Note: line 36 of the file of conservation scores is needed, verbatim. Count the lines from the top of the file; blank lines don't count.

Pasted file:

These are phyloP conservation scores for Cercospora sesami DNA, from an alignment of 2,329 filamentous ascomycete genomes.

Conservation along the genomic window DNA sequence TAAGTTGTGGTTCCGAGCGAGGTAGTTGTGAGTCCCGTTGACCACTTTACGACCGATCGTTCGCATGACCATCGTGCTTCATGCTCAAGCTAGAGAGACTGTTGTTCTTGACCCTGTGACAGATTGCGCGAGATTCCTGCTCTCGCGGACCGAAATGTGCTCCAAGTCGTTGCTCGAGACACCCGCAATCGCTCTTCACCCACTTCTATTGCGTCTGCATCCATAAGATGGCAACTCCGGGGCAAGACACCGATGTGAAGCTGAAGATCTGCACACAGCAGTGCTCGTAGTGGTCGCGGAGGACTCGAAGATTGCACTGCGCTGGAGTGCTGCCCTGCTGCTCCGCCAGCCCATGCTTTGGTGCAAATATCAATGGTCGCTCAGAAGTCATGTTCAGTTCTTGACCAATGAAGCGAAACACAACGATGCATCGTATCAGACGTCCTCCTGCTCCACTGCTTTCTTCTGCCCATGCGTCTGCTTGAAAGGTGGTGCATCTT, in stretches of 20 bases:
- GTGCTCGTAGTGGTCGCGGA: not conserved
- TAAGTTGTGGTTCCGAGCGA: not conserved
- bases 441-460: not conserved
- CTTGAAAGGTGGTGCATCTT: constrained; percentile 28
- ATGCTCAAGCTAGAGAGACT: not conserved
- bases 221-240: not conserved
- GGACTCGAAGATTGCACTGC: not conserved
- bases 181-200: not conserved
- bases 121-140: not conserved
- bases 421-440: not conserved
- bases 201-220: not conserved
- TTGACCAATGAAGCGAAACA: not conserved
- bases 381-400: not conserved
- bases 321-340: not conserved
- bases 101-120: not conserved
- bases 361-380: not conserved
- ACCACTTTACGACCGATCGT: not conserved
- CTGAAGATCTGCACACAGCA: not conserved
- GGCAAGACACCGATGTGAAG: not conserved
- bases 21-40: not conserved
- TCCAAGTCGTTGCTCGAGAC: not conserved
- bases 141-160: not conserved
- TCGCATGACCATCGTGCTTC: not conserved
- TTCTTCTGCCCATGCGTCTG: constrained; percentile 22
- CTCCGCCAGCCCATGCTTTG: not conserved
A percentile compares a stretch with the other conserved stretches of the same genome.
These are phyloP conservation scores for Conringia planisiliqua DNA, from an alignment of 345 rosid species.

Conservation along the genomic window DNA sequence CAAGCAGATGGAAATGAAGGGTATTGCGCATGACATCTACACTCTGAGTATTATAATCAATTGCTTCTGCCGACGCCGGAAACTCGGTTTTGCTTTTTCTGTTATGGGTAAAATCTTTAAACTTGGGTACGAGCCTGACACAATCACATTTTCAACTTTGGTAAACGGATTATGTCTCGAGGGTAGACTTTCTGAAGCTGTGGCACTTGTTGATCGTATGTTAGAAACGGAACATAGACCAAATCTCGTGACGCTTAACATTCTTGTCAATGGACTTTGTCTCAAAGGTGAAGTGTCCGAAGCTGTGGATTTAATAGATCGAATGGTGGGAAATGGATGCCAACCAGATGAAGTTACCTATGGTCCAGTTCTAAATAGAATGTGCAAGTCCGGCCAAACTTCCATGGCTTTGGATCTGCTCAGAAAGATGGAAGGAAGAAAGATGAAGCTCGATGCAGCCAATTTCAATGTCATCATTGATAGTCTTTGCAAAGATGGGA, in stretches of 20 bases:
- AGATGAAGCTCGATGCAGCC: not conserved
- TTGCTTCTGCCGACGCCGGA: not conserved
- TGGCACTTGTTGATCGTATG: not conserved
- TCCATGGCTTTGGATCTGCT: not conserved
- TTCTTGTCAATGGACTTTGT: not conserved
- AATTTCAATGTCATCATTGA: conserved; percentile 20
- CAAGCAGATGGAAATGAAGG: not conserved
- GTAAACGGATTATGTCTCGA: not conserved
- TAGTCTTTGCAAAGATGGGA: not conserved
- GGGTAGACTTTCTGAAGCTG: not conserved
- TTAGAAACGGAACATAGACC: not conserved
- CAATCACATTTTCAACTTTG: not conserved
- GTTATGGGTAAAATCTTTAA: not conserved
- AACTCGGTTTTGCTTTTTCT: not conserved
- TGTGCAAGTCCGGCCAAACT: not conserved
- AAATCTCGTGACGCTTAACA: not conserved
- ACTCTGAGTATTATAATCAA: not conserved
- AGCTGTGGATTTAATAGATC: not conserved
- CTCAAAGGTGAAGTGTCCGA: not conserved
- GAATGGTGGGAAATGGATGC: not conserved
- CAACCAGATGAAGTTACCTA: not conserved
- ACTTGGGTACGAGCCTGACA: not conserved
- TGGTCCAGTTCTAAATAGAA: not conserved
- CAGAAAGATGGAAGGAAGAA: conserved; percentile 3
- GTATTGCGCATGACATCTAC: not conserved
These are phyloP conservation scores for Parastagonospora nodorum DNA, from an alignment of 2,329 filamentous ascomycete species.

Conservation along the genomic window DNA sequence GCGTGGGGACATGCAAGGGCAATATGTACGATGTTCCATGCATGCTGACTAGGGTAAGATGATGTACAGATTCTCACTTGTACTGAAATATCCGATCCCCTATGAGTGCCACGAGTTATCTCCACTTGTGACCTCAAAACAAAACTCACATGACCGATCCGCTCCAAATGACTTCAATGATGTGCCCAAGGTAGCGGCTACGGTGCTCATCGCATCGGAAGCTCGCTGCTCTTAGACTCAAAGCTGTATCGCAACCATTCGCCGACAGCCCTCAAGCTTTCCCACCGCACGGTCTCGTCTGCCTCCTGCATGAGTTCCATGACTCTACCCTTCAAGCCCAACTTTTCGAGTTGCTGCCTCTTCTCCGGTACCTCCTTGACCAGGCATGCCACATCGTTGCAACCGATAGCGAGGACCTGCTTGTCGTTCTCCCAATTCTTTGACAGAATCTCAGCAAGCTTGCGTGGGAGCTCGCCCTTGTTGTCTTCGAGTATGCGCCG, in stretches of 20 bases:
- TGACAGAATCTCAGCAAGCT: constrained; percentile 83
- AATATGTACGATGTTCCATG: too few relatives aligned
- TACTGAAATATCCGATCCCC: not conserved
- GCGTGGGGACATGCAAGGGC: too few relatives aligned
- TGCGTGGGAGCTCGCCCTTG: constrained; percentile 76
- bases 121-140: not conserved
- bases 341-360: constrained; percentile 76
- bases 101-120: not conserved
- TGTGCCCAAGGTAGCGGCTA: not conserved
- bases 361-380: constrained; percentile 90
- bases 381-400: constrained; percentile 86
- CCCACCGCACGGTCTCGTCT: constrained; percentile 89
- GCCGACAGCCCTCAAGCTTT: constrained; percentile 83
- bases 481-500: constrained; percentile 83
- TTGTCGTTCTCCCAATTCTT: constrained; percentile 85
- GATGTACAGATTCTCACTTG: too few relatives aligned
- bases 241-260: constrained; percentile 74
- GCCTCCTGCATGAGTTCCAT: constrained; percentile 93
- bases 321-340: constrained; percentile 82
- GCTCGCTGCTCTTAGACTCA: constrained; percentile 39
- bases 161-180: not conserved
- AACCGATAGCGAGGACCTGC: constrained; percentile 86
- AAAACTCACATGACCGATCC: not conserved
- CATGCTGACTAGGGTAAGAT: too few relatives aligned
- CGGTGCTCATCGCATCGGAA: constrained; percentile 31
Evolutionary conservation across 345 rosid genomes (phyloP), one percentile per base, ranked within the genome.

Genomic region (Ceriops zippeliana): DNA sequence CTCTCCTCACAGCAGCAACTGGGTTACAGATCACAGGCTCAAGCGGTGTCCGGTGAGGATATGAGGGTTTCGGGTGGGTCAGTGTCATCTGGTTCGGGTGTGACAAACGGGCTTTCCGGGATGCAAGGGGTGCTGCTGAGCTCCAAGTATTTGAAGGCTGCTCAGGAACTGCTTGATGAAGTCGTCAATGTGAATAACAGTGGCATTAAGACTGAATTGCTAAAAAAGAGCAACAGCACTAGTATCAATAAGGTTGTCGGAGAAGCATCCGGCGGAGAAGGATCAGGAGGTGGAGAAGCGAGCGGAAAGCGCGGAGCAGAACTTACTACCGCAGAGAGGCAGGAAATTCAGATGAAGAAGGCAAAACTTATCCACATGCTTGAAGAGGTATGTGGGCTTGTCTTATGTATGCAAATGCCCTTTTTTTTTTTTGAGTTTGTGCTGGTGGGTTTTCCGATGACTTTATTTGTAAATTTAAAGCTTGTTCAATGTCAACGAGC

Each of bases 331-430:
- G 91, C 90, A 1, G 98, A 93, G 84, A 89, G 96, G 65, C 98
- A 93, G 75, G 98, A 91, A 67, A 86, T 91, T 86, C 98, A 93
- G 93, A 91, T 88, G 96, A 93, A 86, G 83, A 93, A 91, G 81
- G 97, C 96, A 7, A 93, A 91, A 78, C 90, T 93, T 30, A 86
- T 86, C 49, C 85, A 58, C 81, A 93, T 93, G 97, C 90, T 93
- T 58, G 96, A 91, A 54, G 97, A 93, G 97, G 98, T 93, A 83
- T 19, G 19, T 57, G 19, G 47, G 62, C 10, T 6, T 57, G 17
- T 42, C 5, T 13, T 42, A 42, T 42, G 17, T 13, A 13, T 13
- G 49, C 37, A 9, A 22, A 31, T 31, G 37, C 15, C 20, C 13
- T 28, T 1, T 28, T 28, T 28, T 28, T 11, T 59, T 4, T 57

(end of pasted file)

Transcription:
- AATTTCAATGTCATCATTGA: conserved; percentile 20